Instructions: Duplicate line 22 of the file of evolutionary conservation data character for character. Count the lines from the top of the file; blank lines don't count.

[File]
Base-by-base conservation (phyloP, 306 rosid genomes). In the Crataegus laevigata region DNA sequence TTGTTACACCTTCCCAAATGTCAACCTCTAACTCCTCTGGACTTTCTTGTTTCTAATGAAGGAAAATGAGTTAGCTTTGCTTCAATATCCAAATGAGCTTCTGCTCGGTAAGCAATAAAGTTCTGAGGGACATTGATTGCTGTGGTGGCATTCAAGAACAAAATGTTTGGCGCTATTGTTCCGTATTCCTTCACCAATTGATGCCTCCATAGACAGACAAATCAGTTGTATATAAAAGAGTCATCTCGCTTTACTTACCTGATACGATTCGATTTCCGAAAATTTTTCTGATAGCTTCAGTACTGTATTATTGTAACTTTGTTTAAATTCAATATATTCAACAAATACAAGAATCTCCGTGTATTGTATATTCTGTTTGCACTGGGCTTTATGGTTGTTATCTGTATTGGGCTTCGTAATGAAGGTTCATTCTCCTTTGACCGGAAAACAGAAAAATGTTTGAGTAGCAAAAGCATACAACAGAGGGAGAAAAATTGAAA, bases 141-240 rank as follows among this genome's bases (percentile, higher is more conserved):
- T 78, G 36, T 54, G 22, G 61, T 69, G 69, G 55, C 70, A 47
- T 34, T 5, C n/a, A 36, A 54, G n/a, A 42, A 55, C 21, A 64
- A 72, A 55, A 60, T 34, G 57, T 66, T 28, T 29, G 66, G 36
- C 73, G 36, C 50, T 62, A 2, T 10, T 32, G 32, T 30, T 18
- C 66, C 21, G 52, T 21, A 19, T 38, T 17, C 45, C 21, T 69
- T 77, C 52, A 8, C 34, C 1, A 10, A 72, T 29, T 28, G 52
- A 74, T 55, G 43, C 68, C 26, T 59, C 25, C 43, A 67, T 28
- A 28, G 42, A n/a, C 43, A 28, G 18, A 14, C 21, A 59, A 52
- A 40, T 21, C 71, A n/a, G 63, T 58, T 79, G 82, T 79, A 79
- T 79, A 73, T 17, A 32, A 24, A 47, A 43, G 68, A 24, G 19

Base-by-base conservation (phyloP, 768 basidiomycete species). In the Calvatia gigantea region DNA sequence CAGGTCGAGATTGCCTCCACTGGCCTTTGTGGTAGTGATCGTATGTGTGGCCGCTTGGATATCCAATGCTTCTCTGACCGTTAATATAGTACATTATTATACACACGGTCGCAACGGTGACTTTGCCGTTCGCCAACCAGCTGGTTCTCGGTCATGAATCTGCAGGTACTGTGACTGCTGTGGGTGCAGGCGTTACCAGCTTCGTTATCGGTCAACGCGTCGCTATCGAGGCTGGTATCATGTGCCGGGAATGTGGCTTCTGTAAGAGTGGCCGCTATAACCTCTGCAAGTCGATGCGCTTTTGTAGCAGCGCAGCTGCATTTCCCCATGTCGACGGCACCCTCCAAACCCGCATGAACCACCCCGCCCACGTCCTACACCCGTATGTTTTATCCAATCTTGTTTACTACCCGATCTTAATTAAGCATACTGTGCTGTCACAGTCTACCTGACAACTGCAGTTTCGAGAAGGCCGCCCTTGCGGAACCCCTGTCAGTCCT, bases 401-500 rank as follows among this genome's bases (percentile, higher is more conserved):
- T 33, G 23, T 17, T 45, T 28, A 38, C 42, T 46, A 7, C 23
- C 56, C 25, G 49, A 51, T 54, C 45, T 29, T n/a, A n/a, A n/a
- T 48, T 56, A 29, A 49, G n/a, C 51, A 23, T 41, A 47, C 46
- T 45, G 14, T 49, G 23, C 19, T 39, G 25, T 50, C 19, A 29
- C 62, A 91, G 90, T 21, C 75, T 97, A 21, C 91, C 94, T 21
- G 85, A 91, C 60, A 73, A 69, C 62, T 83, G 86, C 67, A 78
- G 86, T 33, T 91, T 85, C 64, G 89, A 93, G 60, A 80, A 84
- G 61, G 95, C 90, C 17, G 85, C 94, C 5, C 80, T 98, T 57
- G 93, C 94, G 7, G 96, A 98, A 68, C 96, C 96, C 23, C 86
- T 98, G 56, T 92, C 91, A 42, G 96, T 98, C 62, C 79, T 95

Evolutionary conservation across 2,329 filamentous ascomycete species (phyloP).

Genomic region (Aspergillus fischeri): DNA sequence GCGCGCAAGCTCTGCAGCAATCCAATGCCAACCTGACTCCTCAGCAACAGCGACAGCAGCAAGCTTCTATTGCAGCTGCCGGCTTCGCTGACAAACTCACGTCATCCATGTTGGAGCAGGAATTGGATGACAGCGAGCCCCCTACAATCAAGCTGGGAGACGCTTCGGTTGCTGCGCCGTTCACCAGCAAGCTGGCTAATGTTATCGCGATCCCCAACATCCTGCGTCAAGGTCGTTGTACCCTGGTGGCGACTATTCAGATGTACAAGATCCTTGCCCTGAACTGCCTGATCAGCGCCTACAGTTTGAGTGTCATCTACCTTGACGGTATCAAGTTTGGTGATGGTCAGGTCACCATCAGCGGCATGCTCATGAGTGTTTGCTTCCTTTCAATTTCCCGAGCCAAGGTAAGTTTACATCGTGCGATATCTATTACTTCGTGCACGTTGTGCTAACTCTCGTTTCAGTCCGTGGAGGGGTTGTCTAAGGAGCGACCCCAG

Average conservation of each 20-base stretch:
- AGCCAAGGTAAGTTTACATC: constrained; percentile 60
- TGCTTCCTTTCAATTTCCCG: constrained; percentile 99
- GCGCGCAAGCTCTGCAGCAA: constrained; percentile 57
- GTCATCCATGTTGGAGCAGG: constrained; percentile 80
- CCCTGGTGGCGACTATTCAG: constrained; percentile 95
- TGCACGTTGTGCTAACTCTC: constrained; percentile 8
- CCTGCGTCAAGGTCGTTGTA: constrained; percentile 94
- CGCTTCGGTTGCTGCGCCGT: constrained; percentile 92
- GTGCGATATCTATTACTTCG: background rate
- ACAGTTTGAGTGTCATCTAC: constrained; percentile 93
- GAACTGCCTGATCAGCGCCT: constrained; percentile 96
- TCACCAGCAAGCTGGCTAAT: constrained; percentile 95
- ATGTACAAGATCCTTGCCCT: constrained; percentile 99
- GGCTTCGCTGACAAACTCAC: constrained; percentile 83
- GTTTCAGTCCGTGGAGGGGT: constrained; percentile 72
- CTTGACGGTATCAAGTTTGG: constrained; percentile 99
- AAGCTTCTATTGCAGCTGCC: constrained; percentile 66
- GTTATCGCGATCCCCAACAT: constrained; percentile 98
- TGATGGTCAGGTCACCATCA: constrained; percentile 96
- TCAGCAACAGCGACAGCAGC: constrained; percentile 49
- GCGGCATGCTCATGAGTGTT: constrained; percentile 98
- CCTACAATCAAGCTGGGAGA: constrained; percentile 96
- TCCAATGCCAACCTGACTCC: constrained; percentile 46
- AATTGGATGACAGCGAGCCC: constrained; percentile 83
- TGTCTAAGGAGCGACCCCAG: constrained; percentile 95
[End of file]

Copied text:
- T 98, G 56, T 92, C 91, A 42, G 96, T 98, C 62, C 79, T 95